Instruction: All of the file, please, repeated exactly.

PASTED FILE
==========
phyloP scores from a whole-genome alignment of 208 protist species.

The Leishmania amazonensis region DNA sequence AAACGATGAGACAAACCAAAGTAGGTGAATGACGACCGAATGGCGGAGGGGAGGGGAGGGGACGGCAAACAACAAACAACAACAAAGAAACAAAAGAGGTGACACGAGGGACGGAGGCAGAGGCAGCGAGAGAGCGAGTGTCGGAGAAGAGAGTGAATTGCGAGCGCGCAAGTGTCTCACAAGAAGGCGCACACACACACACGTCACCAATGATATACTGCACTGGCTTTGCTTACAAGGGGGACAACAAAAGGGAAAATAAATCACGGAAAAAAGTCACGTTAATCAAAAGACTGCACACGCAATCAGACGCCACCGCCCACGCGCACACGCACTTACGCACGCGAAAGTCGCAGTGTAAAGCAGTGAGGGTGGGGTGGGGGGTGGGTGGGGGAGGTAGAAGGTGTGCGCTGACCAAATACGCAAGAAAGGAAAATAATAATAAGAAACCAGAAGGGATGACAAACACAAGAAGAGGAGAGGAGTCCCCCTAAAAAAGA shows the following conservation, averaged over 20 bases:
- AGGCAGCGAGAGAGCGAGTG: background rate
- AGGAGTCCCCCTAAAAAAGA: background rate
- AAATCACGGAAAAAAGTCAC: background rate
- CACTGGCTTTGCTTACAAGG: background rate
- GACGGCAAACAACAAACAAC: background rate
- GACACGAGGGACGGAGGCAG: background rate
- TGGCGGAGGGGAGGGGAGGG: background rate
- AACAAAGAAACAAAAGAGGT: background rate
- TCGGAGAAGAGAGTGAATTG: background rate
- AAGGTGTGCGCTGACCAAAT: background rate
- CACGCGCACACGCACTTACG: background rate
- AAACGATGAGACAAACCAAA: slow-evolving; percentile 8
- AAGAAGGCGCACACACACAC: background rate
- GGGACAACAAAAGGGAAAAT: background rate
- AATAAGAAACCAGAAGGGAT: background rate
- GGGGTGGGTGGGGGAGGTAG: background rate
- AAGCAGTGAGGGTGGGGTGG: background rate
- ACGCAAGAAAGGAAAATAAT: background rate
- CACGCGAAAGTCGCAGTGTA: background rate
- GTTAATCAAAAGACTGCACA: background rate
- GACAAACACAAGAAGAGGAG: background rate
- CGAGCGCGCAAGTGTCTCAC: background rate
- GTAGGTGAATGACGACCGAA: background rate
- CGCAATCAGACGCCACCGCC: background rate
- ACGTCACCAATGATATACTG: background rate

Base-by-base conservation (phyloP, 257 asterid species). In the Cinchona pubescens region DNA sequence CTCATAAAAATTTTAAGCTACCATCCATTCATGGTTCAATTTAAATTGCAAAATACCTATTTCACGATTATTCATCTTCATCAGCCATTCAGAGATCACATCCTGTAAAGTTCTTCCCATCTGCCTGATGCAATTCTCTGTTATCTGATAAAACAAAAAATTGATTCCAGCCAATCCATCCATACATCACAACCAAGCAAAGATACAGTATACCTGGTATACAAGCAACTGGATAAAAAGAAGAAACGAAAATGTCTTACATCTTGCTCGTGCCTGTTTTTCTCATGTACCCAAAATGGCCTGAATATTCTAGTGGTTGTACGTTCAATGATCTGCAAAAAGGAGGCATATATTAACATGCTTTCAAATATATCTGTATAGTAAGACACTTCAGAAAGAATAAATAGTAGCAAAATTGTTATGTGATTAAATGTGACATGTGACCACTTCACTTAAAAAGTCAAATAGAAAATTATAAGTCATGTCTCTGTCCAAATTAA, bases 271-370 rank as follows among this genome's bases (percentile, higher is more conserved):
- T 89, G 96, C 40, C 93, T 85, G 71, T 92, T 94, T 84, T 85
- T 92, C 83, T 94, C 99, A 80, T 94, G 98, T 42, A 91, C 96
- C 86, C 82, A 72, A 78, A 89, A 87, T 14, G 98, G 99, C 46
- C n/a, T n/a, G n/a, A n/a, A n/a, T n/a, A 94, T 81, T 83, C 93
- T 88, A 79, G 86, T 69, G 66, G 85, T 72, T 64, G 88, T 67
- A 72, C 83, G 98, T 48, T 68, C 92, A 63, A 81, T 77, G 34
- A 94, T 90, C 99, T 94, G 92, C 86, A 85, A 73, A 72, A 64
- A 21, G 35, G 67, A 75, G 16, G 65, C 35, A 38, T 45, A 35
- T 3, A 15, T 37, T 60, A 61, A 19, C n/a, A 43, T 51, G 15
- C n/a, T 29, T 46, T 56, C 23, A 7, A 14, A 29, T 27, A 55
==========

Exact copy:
phyloP scores from a whole-genome alignment of 208 protist species.

The Leishmania amazonensis region DNA sequence AAACGATGAGACAAACCAAAGTAGGTGAATGACGACCGAATGGCGGAGGGGAGGGGAGGGGACGGCAAACAACAAACAACAACAAAGAAACAAAAGAGGTGACACGAGGGACGGAGGCAGAGGCAGCGAGAGAGCGAGTGTCGGAGAAGAGAGTGAATTGCGAGCGCGCAAGTGTCTCACAAGAAGGCGCACACACACACACGTCACCAATGATATACTGCACTGGCTTTGCTTACAAGGGGGACAACAAAAGGGAAAATAAATCACGGAAAAAAGTCACGTTAATCAAAAGACTGCACACGCAATCAGACGCCACCGCCCACGCGCACACGCACTTACGCACGCGAAAGTCGCAGTGTAAAGCAGTGAGGGTGGGGTGGGGGGTGGGTGGGGGAGGTAGAAGGTGTGCGCTGACCAAATACGCAAGAAAGGAAAATAATAATAAGAAACCAGAAGGGATGACAAACACAAGAAGAGGAGAGGAGTCCCCCTAAAAAAGA shows the following conservation, averaged over 20 bases:
- AGGCAGCGAGAGAGCGAGTG: background rate
- AGGAGTCCCCCTAAAAAAGA: background rate
- AAATCACGGAAAAAAGTCAC: background rate
- CACTGGCTTTGCTTACAAGG: background rate
- GACGGCAAACAACAAACAAC: background rate
- GACACGAGGGACGGAGGCAG: background rate
- TGGCGGAGGGGAGGGGAGGG: background rate
- AACAAAGAAACAAAAGAGGT: background rate
- TCGGAGAAGAGAGTGAATTG: background rate
- AAGGTGTGCGCTGACCAAAT: background rate
- CACGCGCACACGCACTTACG: background rate
- AAACGATGAGACAAACCAAA: slow-evolving; percentile 8
- AAGAAGGCGCACACACACAC: background rate
- GGGACAACAAAAGGGAAAAT: background rate
- AATAAGAAACCAGAAGGGAT: background rate
- GGGGTGGGTGGGGGAGGTAG: background rate
- AAGCAGTGAGGGTGGGGTGG: background rate
- ACGCAAGAAAGGAAAATAAT: background rate
- CACGCGAAAGTCGCAGTGTA: background rate
- GTTAATCAAAAGACTGCACA: background rate
- GACAAACACAAGAAGAGGAG: background rate
- CGAGCGCGCAAGTGTCTCAC: background rate
- GTAGGTGAATGACGACCGAA: background rate
- CGCAATCAGACGCCACCGCC: background rate
- ACGTCACCAATGATATACTG: background rate

Base-by-base conservation (phyloP, 257 asterid species). In the Cinchona pubescens region DNA sequence CTCATAAAAATTTTAAGCTACCATCCATTCATGGTTCAATTTAAATTGCAAAATACCTATTTCACGATTATTCATCTTCATCAGCCATTCAGAGATCACATCCTGTAAAGTTCTTCCCATCTGCCTGATGCAATTCTCTGTTATCTGATAAAACAAAAAATTGATTCCAGCCAATCCATCCATACATCACAACCAAGCAAAGATACAGTATACCTGGTATACAAGCAACTGGATAAAAAGAAGAAACGAAAATGTCTTACATCTTGCTCGTGCCTGTTTTTCTCATGTACCCAAAATGGCCTGAATATTCTAGTGGTTGTACGTTCAATGATCTGCAAAAAGGAGGCATATATTAACATGCTTTCAAATATATCTGTATAGTAAGACACTTCAGAAAGAATAAATAGTAGCAAAATTGTTATGTGATTAAATGTGACATGTGACCACTTCACTTAAAAAGTCAAATAGAAAATTATAAGTCATGTCTCTGTCCAAATTAA, bases 271-370 rank as follows among this genome's bases (percentile, higher is more conserved):
- T 89, G 96, C 40, C 93, T 85, G 71, T 92, T 94, T 84, T 85
- T 92, C 83, T 94, C 99, A 80, T 94, G 98, T 42, A 91, C 96
- C 86, C 82, A 72, A 78, A 89, A 87, T 14, G 98, G 99, C 46
- C n/a, T n/a, G n/a, A n/a, A n/a, T n/a, A 94, T 81, T 83, C 93
- T 88, A 79, G 86, T 69, G 66, G 85, T 72, T 64, G 88, T 67
- A 72, C 83, G 98, T 48, T 68, C 92, A 63, A 81, T 77, G 34
- A 94, T 90, C 99, T 94, G 92, C 86, A 85, A 73, A 72, A 64
- A 21, G 35, G 67, A 75, G 16, G 65, C 35, A 38, T 45, A 35
- T 3, A 15, T 37, T 60, A 61, A 19, C n/a, A 43, T 51, G 15
- C n/a, T 29, T 46, T 56, C 23, A 7, A 14, A 29, T 27, A 55